The Down Syndrome Society of Kenya on Saturday, with the support of Devki Steel Mills and Prime Bank, adopted a Zedonk at the Nairobi Animal Orphanage. The rare animal is a crossbreed of a zebra and a donkey. The 10-year-old zedonk was brought to the orphanage from Maralal on October 3, 2010, after being released by the local community to the Kenya Wildlife Service (KWS).
The animal adoption programme at the Nairobi Animal Orphanage managed by the KWS gives individuals and corporates a chance to sponsor and adopt an animal with fifty per cent of the sponsorship going to the conservation fund and the rest catering for the animal’s upkeep.
Jamaican sprinter and 100 M world record holder Usain Bolt is among celebrities that have adopted animals at the orphanage with a cheetah cub named ‘Lightning Bolt’ after him.
Kenyan Prime Minister, Hon. Raila Odinga, who launched the adoption programme, also has an eight-month-old lion named after him while former 110 M world hurdles record-holder Colin Jackson, named and adopted a four-year eland – ‘Colin’.
The Nairobi Animal Orphanage is famous for its world-renowned efforts to care for rescued, abandoned, old and injured wild animals with species coming from far off regions including West and North Africa. The animals at the orphanage are used mainly for educational and research purposes.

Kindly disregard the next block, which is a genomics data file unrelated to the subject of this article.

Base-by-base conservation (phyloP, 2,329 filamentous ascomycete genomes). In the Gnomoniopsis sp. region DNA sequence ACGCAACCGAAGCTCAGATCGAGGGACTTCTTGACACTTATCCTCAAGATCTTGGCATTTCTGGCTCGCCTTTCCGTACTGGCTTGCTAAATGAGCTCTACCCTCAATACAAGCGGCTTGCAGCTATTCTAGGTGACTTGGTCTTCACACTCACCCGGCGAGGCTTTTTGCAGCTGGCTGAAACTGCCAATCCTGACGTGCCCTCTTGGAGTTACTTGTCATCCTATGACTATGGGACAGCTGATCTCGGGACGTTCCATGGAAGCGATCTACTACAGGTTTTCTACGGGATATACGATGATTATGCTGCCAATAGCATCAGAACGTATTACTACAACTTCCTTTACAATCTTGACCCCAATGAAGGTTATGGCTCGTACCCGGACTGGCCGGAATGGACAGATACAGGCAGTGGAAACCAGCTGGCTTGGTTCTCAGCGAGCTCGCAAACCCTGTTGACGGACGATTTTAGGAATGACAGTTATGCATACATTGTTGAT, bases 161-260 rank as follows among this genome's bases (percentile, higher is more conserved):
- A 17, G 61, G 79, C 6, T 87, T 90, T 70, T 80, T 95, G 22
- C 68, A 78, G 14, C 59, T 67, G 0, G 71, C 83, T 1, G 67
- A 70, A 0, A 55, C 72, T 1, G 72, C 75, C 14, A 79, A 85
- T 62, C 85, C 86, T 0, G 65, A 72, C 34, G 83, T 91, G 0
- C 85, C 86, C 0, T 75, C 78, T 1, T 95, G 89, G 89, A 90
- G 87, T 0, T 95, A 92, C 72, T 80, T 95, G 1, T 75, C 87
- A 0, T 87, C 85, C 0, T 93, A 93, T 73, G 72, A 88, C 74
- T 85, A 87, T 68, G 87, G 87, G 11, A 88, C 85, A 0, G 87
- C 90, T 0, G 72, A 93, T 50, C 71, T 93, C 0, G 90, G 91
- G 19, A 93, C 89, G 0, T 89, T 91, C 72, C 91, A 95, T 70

The Animal Wildlife Adoption Programme is one of the activities KWS is rolling out in the build-up to the launch of an endowment fund to support Kenya’s wildlife heritage. The fund seeks to raise KES 7.5 billion (USD 100 million) over a 10-year period to facilitate the conservation of Kenya’s wildlife in times of drought, changing land use and high population growth.
The fund is also meant to cushion wildlife conservation from over-reliance on volatile tourism trends. The kitty will be used for security operations, research and monitoring, translocations, infrastructure, conservation and education.
So far KES 22 million (USD 293,000) has been raised for the fund including KES 20 million set aside by the Kenya Wildlife Service, KES 380,000 from KLM Royal Dutch Airlines, KES 496,750 from the Cycle with the Rhino event, and KES 12,500 from Dr Scott Rogers.
There are an estimated 45,000 people with Down Syndrome cases in Kenya with the figure steadily rising with the national average being one to every 800 births. Down Syndrome is a genetic disorder that leads to developmental delays, learning disabilities and physical defects, including hearing disabilities, speech and heart conditions. Erik Madete, the Down Syndrome Society of Kenya chairman said parents with children suffering from the condition are often stigmatised by society.